SAMMON:  I think Mort raises a great point, because I think a lot of Americans remember the Gulf War as us essentially expelling Iraq from Kuwait, which of course, we did.  But the initial reason for us going over there was to prevent Iraq from invading Saudi Arabia, and we've been there ever since.  And so I think there is a question of ingratitude.  

And also, it doesn't make sense from the standpoint of it was the Saudi royal family that expelled bin Laden in the first place.  And, in fact, the Saudi Arabian society is one of the primary targets of bin Laden.  So it's curious to see that they haven't been really embracing our requests to clamp down on the network that supports him

HUME:  Well, let's take a look, then, at this remarkable development in New York.  Here comes one of the princes, second or third-richest man in the world, Prince Alwaleed.  And he puts up $10 million, which is a drop in the bucket to him, I presume.  And then there's this statement, which the contents of which we saw in Rick Leventhal's report a few minutes ago, suggesting that the U.S. and its policy in the Middle East, particularly toward Israel and the Palestinians was a factor in this equation.  

What about that?

LIASSON:  Well, first of all, it's completely false.  But of course if he really was being truthful about the causes of this, what made bin Laden feel this way, it's because we're in Saudi Arabia and because his regime is corrupt, and that's what are the more real causes.  Palestinians are way down the list for Usama bin Laden.  Now he's using them, of course, propaganda, but he's never been that concerned about them.  

Bit I thought it was an outrageous statement and the mayor did the right thing and refused the money.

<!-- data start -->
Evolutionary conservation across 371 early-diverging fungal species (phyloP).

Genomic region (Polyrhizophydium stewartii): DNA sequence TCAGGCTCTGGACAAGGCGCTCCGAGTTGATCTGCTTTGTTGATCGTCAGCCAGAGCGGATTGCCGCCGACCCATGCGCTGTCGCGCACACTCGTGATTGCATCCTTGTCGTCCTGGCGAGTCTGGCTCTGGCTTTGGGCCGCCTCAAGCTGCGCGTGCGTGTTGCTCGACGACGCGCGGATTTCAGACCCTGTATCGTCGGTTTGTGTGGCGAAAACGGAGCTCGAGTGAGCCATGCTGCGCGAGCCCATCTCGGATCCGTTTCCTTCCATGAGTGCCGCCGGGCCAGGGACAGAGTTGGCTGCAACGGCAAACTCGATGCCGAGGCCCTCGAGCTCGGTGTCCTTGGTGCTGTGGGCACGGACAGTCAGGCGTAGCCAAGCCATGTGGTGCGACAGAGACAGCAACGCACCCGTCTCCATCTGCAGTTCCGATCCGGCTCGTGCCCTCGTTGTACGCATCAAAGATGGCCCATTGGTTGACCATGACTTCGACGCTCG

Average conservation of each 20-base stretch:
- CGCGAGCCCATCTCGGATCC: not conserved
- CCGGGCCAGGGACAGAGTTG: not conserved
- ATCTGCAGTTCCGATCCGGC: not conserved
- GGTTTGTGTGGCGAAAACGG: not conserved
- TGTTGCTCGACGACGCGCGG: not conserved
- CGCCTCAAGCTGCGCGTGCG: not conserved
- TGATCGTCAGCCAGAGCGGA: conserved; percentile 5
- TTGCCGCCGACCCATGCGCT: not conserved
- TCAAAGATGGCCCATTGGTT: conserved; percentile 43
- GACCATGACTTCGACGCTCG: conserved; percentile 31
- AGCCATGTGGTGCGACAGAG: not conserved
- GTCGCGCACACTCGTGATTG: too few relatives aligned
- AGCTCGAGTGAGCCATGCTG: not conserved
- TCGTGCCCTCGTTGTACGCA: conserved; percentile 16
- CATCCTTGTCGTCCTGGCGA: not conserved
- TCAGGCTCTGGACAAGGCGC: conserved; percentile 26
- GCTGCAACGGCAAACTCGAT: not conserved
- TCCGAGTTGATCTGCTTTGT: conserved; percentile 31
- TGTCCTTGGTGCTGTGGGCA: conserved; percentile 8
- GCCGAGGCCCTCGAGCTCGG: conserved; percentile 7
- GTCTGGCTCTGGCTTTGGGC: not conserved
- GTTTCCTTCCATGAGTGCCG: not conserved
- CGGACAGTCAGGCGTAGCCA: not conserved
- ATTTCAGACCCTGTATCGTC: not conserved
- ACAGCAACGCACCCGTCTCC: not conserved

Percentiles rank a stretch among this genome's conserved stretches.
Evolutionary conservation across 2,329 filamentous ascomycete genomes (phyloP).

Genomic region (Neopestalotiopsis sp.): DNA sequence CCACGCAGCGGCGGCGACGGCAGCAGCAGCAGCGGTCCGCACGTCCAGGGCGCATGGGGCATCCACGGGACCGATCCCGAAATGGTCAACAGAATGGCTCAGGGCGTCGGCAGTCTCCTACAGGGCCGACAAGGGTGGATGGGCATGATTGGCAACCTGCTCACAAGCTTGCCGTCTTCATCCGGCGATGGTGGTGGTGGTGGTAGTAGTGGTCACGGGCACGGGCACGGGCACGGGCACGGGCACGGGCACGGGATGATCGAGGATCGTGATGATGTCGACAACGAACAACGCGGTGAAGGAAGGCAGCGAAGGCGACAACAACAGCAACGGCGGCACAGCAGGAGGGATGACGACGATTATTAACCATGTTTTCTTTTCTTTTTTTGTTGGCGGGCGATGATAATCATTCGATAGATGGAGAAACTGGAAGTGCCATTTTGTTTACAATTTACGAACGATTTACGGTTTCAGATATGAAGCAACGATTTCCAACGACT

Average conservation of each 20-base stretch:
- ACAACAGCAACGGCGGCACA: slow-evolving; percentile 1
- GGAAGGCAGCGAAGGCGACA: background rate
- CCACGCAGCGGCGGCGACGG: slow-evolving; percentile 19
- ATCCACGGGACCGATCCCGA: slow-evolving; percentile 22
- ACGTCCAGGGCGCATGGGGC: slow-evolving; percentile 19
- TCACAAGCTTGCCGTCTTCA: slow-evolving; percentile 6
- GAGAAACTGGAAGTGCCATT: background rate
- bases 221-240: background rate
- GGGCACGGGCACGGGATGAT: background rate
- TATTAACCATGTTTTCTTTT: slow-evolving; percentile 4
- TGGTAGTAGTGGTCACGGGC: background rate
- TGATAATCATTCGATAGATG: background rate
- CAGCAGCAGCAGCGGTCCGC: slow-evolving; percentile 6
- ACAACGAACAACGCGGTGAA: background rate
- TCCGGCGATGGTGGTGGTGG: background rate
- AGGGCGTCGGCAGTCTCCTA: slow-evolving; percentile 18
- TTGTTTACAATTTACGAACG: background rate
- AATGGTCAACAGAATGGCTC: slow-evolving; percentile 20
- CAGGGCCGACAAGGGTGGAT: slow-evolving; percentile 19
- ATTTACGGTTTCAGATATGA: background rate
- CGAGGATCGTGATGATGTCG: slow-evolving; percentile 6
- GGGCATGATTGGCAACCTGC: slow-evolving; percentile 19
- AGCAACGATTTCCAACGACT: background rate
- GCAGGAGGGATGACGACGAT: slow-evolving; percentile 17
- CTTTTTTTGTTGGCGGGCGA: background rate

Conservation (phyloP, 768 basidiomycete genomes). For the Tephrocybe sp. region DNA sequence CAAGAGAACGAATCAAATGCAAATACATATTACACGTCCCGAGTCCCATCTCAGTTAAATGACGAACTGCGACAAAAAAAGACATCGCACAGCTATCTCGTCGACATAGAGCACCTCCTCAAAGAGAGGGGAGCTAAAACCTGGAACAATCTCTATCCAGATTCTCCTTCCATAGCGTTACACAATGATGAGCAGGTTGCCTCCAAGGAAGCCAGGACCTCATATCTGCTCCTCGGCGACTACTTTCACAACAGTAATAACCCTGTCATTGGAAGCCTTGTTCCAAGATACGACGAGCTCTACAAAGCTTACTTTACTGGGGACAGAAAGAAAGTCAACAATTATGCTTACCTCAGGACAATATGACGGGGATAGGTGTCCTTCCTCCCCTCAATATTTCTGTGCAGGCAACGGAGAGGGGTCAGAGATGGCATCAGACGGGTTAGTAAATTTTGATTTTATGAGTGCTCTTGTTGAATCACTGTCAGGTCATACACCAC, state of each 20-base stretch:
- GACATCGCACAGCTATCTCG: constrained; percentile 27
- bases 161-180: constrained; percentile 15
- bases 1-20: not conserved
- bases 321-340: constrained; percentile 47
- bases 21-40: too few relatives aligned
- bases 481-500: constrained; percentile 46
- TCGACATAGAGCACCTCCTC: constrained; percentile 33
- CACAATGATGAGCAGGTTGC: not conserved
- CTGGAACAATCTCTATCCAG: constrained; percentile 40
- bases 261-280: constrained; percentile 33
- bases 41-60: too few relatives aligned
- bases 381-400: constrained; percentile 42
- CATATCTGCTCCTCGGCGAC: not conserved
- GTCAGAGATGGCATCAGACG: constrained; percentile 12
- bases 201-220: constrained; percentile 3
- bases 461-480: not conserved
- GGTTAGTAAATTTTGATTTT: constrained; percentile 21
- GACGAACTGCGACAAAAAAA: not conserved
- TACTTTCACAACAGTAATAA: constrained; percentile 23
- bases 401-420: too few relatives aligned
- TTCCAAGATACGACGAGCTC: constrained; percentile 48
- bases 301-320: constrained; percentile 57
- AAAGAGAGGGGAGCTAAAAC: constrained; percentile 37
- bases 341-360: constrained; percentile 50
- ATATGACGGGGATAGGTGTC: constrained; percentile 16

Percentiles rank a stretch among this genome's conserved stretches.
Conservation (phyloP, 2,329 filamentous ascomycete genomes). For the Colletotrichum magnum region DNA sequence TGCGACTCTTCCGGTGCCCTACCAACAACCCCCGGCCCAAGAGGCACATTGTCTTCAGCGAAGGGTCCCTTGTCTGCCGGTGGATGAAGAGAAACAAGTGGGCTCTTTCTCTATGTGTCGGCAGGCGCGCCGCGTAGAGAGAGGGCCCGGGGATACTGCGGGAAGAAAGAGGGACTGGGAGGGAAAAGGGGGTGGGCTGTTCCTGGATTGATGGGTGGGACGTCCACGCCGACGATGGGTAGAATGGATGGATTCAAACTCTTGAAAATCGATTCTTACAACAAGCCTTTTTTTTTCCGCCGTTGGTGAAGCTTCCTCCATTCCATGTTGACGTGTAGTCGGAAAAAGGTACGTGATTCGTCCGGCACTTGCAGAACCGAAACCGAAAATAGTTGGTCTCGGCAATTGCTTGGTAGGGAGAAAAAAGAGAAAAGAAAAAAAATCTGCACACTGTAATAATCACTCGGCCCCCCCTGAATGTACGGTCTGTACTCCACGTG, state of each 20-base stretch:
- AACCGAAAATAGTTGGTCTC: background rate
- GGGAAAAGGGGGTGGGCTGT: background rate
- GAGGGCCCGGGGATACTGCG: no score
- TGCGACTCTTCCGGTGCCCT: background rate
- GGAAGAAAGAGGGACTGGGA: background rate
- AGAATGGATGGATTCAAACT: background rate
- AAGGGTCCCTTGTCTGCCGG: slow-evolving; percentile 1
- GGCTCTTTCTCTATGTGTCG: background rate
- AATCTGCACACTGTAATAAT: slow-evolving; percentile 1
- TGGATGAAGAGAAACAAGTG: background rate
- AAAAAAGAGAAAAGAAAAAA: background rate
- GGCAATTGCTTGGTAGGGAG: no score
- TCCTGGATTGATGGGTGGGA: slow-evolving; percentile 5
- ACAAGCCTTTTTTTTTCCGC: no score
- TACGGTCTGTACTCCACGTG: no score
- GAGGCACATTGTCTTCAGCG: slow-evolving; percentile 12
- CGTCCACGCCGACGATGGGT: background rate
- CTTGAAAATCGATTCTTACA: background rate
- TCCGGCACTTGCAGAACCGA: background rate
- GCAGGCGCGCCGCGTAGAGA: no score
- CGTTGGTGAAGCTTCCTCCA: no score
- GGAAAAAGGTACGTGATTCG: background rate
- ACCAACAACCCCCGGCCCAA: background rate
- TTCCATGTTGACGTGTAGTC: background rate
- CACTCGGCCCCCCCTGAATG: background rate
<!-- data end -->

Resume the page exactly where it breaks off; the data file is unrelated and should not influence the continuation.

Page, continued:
KONDRACKE:  You know, if the Saudis had been so concerned about the Palestinians, they would have used some of this vast oil wealth of theirs to build the Palestinian state -- to make it flower the way Israel has made the desert flower.  You know, the Palestinian people are perfectly bright.  They could have had a high-tech economy.  

What the Saudis and the other rich fat cats in the Arab world have done is to just let the Palestinians fester for 50 years in order to -- in order to be a political issue.  You know, there were more Jews expelled from the -- from Islamic countries than there were Palestinians ever expelled from Palestine by -- you know, during the various wars in the Middle East.  

So you know, the Saudis ought not be using this issue.  I mean, it's a false issue.  

SAMMON:  Also, I think at first blush, when you think about, gee, $10 million -- Giuliani is turning his nose up at $10 million --  couldn't that have helped a lot of families and so forth?

But when you think about it, upon reflection, you think, you know, this guy is essentially trying to buy legitimacy for his extreme views, which is, you know, that the American policy towards Israel is to blame for this attack on the World Trade Center, which, of course, is outrageous, as Mara says.  

And so I think it was the right thing to turn it down.  Especially when you think about $10 million, in this grand scheme of $800 million.  I mean, that's less than 2 percent of that.  And when you look at the generosity of the American people, you know, that $10 million could be made up by people who are outraged by this very story.  So I don't think -- I think it's blood money and we're better off without it.  

HUME:  What's the tricky point here for American policy-makers in dealing with this?

LIASSON:  Well, we need Saudi Arabia, No. 1.  We want more cooperation from them.  And we're also trying to keep a lid on the Palestinian and Israeli conflict.  

KONDRACKE:  Well, the latest turn in that is -- I mean, there is linkage that this prince was making between...

HUME:  Yes, he since called it, by the way, spoken of a "blind alliance" the U.S. has with Israel.  

KONDRACKE:  Yes, well, you've got people in the State Department who have upped the ante again and are saying that the United States might go back to the Clinton position, that is, sharing Jerusalem and giving 95 percent of the West Bank, that we might start pressing for that again, to curry favor with the Arabs.